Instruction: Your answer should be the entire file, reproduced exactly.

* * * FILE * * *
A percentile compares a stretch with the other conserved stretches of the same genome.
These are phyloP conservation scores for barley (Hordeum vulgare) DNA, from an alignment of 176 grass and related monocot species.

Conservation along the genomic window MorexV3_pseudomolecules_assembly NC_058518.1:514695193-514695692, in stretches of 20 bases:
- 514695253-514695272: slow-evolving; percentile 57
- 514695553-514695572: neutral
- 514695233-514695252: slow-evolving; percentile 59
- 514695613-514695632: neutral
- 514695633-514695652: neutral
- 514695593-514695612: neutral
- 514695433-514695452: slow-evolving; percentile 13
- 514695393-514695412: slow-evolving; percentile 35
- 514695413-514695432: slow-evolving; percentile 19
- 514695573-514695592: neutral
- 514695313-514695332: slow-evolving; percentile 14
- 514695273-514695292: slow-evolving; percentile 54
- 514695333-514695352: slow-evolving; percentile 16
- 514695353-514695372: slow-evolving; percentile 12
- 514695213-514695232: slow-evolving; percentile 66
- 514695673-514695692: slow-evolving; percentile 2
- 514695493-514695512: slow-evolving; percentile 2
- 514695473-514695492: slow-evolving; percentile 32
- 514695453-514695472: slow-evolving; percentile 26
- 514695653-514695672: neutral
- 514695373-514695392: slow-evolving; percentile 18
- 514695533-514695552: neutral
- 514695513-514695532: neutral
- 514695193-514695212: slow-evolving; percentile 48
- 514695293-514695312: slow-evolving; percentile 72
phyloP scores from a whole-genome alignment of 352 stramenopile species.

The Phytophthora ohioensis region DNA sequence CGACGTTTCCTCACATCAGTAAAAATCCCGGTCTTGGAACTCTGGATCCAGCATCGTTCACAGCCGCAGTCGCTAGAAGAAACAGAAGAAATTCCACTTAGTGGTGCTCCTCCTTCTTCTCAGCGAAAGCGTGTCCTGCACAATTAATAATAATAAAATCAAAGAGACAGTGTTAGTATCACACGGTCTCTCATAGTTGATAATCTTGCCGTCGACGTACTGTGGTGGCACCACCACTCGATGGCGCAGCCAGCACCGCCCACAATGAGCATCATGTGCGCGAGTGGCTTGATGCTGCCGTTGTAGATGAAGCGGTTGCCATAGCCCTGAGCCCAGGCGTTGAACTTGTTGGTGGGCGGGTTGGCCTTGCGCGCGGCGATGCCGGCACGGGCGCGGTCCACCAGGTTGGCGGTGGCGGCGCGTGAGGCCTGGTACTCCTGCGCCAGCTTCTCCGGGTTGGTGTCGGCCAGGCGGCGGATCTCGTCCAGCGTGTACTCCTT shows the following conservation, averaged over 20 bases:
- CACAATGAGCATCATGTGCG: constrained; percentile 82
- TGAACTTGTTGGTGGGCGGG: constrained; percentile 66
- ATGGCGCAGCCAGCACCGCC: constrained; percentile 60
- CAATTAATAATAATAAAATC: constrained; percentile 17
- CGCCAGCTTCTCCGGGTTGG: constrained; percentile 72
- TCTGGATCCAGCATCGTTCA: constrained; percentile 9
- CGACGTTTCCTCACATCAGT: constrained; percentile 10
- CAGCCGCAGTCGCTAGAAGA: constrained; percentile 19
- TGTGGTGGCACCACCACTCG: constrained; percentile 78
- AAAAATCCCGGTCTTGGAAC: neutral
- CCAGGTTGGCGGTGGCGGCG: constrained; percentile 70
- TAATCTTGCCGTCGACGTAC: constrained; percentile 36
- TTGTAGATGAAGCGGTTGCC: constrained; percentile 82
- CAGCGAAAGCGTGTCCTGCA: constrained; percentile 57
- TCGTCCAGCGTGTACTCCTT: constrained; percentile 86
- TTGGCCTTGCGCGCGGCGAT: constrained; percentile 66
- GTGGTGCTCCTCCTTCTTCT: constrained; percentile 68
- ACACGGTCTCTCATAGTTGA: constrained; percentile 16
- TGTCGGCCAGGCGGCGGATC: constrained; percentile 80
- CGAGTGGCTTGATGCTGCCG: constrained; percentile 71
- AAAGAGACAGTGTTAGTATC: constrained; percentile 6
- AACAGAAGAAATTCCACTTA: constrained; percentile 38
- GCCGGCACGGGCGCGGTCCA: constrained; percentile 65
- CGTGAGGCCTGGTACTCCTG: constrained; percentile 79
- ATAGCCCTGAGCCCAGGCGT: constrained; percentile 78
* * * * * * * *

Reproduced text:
A percentile compares a stretch with the other conserved stretches of the same genome.
These are phyloP conservation scores for barley (Hordeum vulgare) DNA, from an alignment of 176 grass and related monocot species.

Conservation along the genomic window MorexV3_pseudomolecules_assembly NC_058518.1:514695193-514695692, in stretches of 20 bases:
- 514695253-514695272: slow-evolving; percentile 57
- 514695553-514695572: neutral
- 514695233-514695252: slow-evolving; percentile 59
- 514695613-514695632: neutral
- 514695633-514695652: neutral
- 514695593-514695612: neutral
- 514695433-514695452: slow-evolving; percentile 13
- 514695393-514695412: slow-evolving; percentile 35
- 514695413-514695432: slow-evolving; percentile 19
- 514695573-514695592: neutral
- 514695313-514695332: slow-evolving; percentile 14
- 514695273-514695292: slow-evolving; percentile 54
- 514695333-514695352: slow-evolving; percentile 16
- 514695353-514695372: slow-evolving; percentile 12
- 514695213-514695232: slow-evolving; percentile 66
- 514695673-514695692: slow-evolving; percentile 2
- 514695493-514695512: slow-evolving; percentile 2
- 514695473-514695492: slow-evolving; percentile 32
- 514695453-514695472: slow-evolving; percentile 26
- 514695653-514695672: neutral
- 514695373-514695392: slow-evolving; percentile 18
- 514695533-514695552: neutral
- 514695513-514695532: neutral
- 514695193-514695212: slow-evolving; percentile 48
- 514695293-514695312: slow-evolving; percentile 72
phyloP scores from a whole-genome alignment of 352 stramenopile species.

The Phytophthora ohioensis region DNA sequence CGACGTTTCCTCACATCAGTAAAAATCCCGGTCTTGGAACTCTGGATCCAGCATCGTTCACAGCCGCAGTCGCTAGAAGAAACAGAAGAAATTCCACTTAGTGGTGCTCCTCCTTCTTCTCAGCGAAAGCGTGTCCTGCACAATTAATAATAATAAAATCAAAGAGACAGTGTTAGTATCACACGGTCTCTCATAGTTGATAATCTTGCCGTCGACGTACTGTGGTGGCACCACCACTCGATGGCGCAGCCAGCACCGCCCACAATGAGCATCATGTGCGCGAGTGGCTTGATGCTGCCGTTGTAGATGAAGCGGTTGCCATAGCCCTGAGCCCAGGCGTTGAACTTGTTGGTGGGCGGGTTGGCCTTGCGCGCGGCGATGCCGGCACGGGCGCGGTCCACCAGGTTGGCGGTGGCGGCGCGTGAGGCCTGGTACTCCTGCGCCAGCTTCTCCGGGTTGGTGTCGGCCAGGCGGCGGATCTCGTCCAGCGTGTACTCCTT shows the following conservation, averaged over 20 bases:
- CACAATGAGCATCATGTGCG: constrained; percentile 82
- TGAACTTGTTGGTGGGCGGG: constrained; percentile 66
- ATGGCGCAGCCAGCACCGCC: constrained; percentile 60
- CAATTAATAATAATAAAATC: constrained; percentile 17
- CGCCAGCTTCTCCGGGTTGG: constrained; percentile 72
- TCTGGATCCAGCATCGTTCA: constrained; percentile 9
- CGACGTTTCCTCACATCAGT: constrained; percentile 10
- CAGCCGCAGTCGCTAGAAGA: constrained; percentile 19
- TGTGGTGGCACCACCACTCG: constrained; percentile 78
- AAAAATCCCGGTCTTGGAAC: neutral
- CCAGGTTGGCGGTGGCGGCG: constrained; percentile 70
- TAATCTTGCCGTCGACGTAC: constrained; percentile 36
- TTGTAGATGAAGCGGTTGCC: constrained; percentile 82
- CAGCGAAAGCGTGTCCTGCA: constrained; percentile 57
- TCGTCCAGCGTGTACTCCTT: constrained; percentile 86
- TTGGCCTTGCGCGCGGCGAT: constrained; percentile 66
- GTGGTGCTCCTCCTTCTTCT: constrained; percentile 68
- ACACGGTCTCTCATAGTTGA: constrained; percentile 16
- TGTCGGCCAGGCGGCGGATC: constrained; percentile 80
- CGAGTGGCTTGATGCTGCCG: constrained; percentile 71
- AAAGAGACAGTGTTAGTATC: constrained; percentile 6
- AACAGAAGAAATTCCACTTA: constrained; percentile 38
- GCCGGCACGGGCGCGGTCCA: constrained; percentile 65
- CGTGAGGCCTGGTACTCCTG: constrained; percentile 79
- ATAGCCCTGAGCCCAGGCGT: constrained; percentile 78